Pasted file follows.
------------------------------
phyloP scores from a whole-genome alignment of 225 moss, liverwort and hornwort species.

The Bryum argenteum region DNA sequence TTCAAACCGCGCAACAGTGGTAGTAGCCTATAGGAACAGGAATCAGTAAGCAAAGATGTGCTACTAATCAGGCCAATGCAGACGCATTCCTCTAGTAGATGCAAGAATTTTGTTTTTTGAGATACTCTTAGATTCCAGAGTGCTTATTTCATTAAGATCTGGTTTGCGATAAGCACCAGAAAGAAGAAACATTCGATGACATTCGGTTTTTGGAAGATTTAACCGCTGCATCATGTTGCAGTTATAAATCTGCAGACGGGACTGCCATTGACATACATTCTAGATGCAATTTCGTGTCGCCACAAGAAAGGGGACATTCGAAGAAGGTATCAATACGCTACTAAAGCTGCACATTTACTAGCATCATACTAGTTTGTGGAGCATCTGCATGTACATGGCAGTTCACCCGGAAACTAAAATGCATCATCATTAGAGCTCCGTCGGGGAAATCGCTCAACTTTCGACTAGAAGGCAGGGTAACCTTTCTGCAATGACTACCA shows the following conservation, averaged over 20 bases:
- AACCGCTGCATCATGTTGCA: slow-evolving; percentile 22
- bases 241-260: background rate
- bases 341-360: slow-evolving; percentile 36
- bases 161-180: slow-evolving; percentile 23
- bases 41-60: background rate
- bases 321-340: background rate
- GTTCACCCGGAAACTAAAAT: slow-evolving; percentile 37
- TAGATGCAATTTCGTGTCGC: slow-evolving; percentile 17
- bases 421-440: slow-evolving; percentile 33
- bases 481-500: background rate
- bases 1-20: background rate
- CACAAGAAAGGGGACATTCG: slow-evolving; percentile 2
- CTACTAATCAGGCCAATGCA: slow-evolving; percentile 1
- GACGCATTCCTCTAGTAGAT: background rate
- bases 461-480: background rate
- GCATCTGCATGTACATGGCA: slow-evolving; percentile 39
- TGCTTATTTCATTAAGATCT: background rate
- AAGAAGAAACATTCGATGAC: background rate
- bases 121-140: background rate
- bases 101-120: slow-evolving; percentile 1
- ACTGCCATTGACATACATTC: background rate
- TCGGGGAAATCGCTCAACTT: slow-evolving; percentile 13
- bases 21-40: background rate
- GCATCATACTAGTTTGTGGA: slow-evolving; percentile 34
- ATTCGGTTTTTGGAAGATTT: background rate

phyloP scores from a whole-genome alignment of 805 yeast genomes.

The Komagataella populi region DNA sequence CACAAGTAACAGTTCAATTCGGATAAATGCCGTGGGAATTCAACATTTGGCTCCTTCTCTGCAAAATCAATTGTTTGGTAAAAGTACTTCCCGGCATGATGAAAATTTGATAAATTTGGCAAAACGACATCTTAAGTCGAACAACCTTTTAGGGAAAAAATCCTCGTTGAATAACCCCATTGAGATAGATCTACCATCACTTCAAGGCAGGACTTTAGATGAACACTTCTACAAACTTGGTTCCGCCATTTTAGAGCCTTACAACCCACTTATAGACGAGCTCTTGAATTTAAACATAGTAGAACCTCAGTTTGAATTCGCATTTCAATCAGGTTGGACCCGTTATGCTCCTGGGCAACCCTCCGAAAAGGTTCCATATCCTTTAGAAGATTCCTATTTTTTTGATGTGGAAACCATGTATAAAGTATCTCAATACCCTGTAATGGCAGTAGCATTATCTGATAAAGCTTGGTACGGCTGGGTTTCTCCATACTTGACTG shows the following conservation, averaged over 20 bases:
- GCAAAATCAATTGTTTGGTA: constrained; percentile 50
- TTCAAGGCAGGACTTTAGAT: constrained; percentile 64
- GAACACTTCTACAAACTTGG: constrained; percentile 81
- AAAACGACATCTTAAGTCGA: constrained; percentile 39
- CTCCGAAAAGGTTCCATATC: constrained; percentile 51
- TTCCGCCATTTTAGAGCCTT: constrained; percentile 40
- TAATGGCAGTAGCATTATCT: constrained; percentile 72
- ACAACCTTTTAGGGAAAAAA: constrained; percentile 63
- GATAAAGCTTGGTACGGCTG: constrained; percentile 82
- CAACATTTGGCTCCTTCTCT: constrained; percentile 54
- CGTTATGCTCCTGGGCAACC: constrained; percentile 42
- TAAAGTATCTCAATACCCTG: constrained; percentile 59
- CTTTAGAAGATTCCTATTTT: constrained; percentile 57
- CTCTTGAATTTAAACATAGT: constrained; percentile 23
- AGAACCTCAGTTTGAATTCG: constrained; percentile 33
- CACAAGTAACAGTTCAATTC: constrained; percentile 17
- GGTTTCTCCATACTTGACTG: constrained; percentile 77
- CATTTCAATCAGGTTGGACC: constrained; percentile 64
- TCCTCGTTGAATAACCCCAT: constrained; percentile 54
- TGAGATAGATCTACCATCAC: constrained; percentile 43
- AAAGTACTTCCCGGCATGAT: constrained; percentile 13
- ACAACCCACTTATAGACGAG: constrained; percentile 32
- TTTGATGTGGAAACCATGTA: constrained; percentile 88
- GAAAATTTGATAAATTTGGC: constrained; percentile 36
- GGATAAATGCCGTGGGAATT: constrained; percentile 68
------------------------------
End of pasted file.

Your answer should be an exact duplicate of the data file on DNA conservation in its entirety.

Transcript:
phyloP scores from a whole-genome alignment of 225 moss, liverwort and hornwort species.

The Bryum argenteum region DNA sequence TTCAAACCGCGCAACAGTGGTAGTAGCCTATAGGAACAGGAATCAGTAAGCAAAGATGTGCTACTAATCAGGCCAATGCAGACGCATTCCTCTAGTAGATGCAAGAATTTTGTTTTTTGAGATACTCTTAGATTCCAGAGTGCTTATTTCATTAAGATCTGGTTTGCGATAAGCACCAGAAAGAAGAAACATTCGATGACATTCGGTTTTTGGAAGATTTAACCGCTGCATCATGTTGCAGTTATAAATCTGCAGACGGGACTGCCATTGACATACATTCTAGATGCAATTTCGTGTCGCCACAAGAAAGGGGACATTCGAAGAAGGTATCAATACGCTACTAAAGCTGCACATTTACTAGCATCATACTAGTTTGTGGAGCATCTGCATGTACATGGCAGTTCACCCGGAAACTAAAATGCATCATCATTAGAGCTCCGTCGGGGAAATCGCTCAACTTTCGACTAGAAGGCAGGGTAACCTTTCTGCAATGACTACCA shows the following conservation, averaged over 20 bases:
- AACCGCTGCATCATGTTGCA: slow-evolving; percentile 22
- bases 241-260: background rate
- bases 341-360: slow-evolving; percentile 36
- bases 161-180: slow-evolving; percentile 23
- bases 41-60: background rate
- bases 321-340: background rate
- GTTCACCCGGAAACTAAAAT: slow-evolving; percentile 37
- TAGATGCAATTTCGTGTCGC: slow-evolving; percentile 17
- bases 421-440: slow-evolving; percentile 33
- bases 481-500: background rate
- bases 1-20: background rate
- CACAAGAAAGGGGACATTCG: slow-evolving; percentile 2
- CTACTAATCAGGCCAATGCA: slow-evolving; percentile 1
- GACGCATTCCTCTAGTAGAT: background rate
- bases 461-480: background rate
- GCATCTGCATGTACATGGCA: slow-evolving; percentile 39
- TGCTTATTTCATTAAGATCT: background rate
- AAGAAGAAACATTCGATGAC: background rate
- bases 121-140: background rate
- bases 101-120: slow-evolving; percentile 1
- ACTGCCATTGACATACATTC: background rate
- TCGGGGAAATCGCTCAACTT: slow-evolving; percentile 13
- bases 21-40: background rate
- GCATCATACTAGTTTGTGGA: slow-evolving; percentile 34
- ATTCGGTTTTTGGAAGATTT: background rate

phyloP scores from a whole-genome alignment of 805 yeast genomes.

The Komagataella populi region DNA sequence CACAAGTAACAGTTCAATTCGGATAAATGCCGTGGGAATTCAACATTTGGCTCCTTCTCTGCAAAATCAATTGTTTGGTAAAAGTACTTCCCGGCATGATGAAAATTTGATAAATTTGGCAAAACGACATCTTAAGTCGAACAACCTTTTAGGGAAAAAATCCTCGTTGAATAACCCCATTGAGATAGATCTACCATCACTTCAAGGCAGGACTTTAGATGAACACTTCTACAAACTTGGTTCCGCCATTTTAGAGCCTTACAACCCACTTATAGACGAGCTCTTGAATTTAAACATAGTAGAACCTCAGTTTGAATTCGCATTTCAATCAGGTTGGACCCGTTATGCTCCTGGGCAACCCTCCGAAAAGGTTCCATATCCTTTAGAAGATTCCTATTTTTTTGATGTGGAAACCATGTATAAAGTATCTCAATACCCTGTAATGGCAGTAGCATTATCTGATAAAGCTTGGTACGGCTGGGTTTCTCCATACTTGACTG shows the following conservation, averaged over 20 bases:
- GCAAAATCAATTGTTTGGTA: constrained; percentile 50
- TTCAAGGCAGGACTTTAGAT: constrained; percentile 64
- GAACACTTCTACAAACTTGG: constrained; percentile 81
- AAAACGACATCTTAAGTCGA: constrained; percentile 39
- CTCCGAAAAGGTTCCATATC: constrained; percentile 51
- TTCCGCCATTTTAGAGCCTT: constrained; percentile 40
- TAATGGCAGTAGCATTATCT: constrained; percentile 72
- ACAACCTTTTAGGGAAAAAA: constrained; percentile 63
- GATAAAGCTTGGTACGGCTG: constrained; percentile 82
- CAACATTTGGCTCCTTCTCT: constrained; percentile 54
- CGTTATGCTCCTGGGCAACC: constrained; percentile 42
- TAAAGTATCTCAATACCCTG: constrained; percentile 59
- CTTTAGAAGATTCCTATTTT: constrained; percentile 57
- CTCTTGAATTTAAACATAGT: constrained; percentile 23
- AGAACCTCAGTTTGAATTCG: constrained; percentile 33
- CACAAGTAACAGTTCAATTC: constrained; percentile 17
- GGTTTCTCCATACTTGACTG: constrained; percentile 77
- CATTTCAATCAGGTTGGACC: constrained; percentile 64
- TCCTCGTTGAATAACCCCAT: constrained; percentile 54
- TGAGATAGATCTACCATCAC: constrained; percentile 43
- AAAGTACTTCCCGGCATGAT: constrained; percentile 13
- ACAACCCACTTATAGACGAG: constrained; percentile 32
- TTTGATGTGGAAACCATGTA: constrained; percentile 88
- GAAAATTTGATAAATTTGGC: constrained; percentile 36
- GGATAAATGCCGTGGGAATT: constrained; percentile 68